Janesville52.4°

Woman holds animals in her hands

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Mike Heine
January 20, 2008
— Yvonne Wallace Blane felt horrible.

It was her fault that she ran over a nest of baby bunnies with the riding lawnmower.


She disrupted their world and needed to take responsibility for her actions. The bunnies didn’t deserve such a cruel fate.


“I was 24 when I ran over that nest of bunnies,” she said. “I was suddenly aware of what was going on in the same environment that I was always interacting with.”


She and her husband, Steve Blane, nursed the surviving bunnies back to health and released them to the wild. It was the start of her unwavering love for our fur and feathered friends.


Since that incident in 1985, Wallace Blane’s life turned to rescuing animals whose worlds were interrupted by human interaction.


That passion continues today at Fellow Mortals, a licensed sanctuary and wildlife hospital the couple run in rural Lake Geneva.


“We’re making a statement that all life does matter and that we need to be aware,” Wallace Blane said.


Blane, for a while, kept his full-time job. Wallace Blane took over running the nonprofit sanctuary, which now takes in some 2,000 animals yearly.


Almost every animal, from the tiny sparrow that flies into a windowpane to the fox trapped in a snare, stays under Wallace Blane’s care until they can go to back to the woods and fields.


“Everything is so perfect,” she said. “Everything is in its own place. Everything has its own intelligence, and they have a right to be here.”


The injuries inflicted on the animals brought to Fellow Mortals are usually human related. When that happens, nature is not running its normal course, she says.


“Is it natural for a duck to be shot? Is it natural for a deer to be hit by a car? Is it natural for a bird to fly into a window?” Wallace Blane asked.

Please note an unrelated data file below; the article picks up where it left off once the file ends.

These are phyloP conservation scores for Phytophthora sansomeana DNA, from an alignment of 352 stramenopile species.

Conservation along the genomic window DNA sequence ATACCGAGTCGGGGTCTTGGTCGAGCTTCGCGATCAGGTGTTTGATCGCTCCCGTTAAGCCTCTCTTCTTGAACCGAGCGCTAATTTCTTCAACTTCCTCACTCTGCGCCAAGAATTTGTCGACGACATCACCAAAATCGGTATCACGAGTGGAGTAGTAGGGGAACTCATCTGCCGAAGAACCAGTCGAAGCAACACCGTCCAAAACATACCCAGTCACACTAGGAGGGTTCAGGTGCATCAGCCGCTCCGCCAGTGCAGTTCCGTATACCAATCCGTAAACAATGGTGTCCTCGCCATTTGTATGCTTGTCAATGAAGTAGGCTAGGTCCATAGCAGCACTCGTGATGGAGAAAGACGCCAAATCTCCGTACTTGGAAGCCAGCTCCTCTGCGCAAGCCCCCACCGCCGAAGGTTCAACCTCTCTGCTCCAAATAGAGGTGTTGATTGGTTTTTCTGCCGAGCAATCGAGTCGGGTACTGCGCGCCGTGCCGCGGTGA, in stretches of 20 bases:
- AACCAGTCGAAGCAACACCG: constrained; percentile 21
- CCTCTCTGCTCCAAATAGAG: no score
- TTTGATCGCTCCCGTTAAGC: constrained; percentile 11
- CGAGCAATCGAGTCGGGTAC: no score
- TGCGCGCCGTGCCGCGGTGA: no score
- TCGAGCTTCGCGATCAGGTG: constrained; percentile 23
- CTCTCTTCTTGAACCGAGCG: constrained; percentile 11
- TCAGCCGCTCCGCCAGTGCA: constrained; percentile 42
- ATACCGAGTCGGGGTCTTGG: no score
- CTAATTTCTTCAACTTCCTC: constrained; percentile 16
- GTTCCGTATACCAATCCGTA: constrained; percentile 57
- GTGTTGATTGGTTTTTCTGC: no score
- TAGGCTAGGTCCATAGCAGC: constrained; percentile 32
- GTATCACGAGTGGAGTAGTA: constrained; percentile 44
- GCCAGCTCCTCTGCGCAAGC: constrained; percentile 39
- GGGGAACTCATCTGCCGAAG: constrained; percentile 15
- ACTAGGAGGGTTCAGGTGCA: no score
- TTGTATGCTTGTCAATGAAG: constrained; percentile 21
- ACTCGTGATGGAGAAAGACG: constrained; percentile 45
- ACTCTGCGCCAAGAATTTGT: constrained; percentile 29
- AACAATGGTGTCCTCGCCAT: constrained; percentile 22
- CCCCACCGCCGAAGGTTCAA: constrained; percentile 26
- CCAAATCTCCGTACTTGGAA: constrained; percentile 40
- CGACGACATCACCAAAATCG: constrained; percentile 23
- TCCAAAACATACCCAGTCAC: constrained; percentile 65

It is thankless work that takes long hours, but it’s passion that keeps Wallace Blane motivated.


“With Yvonne, it has a lot to do with her passion for what she believes in,” said Jess Massaro, a staff rehabilitator. “I don’t think anything or anyone would ever persuade her to give this up.


“There has been a lot of ups and downs and a lot of difficult situations. She’s able to overcome a lot of them. No matter what, she will always strive to do better.”


“It is a thankless job,” Blane said. “You’re really putting yourself on the line physically, mentally and fiscally. Believe me, it’s a real battle.”


Wallace Blane “saw a spot that needed to be filled and never backed off from it,” he added.


And she won’t. Not so long as there are animals in need.


“There’s that little grebe there waiting for its fish every day that is doing well and will be released.” Wallace Blane said. “The rabbit that was hit by a car is totally upright and eating and will be releasable.


“We know what we can do. We know we can make a difference. The animals can’t tell us, but we can see it. And we know we’re making this world a better place.”


YVONNE WALLACE BLANE
Age: 50.
Community: Lake Geneva.
Occupation: Wildlife rehabilitator and executive director of Fellow Mortals.
Family: Husband, Steve Blane, of 25 years.
Favorite hobbies: Reading criminal mysteries and historical fiction.
Favorite author: Poet Robert Burns.
Favorite music: “I like classical, but I also like new age music like ‘Secret Garden’ Christian music.”
Favorite movie: “Cider House Rules.”
Role model: “My mother, Elizabeth Wallace. She lives alone. She’s 95. She is still very busy helping people.”
Three words that best describe you: Passionate, particular, committed.

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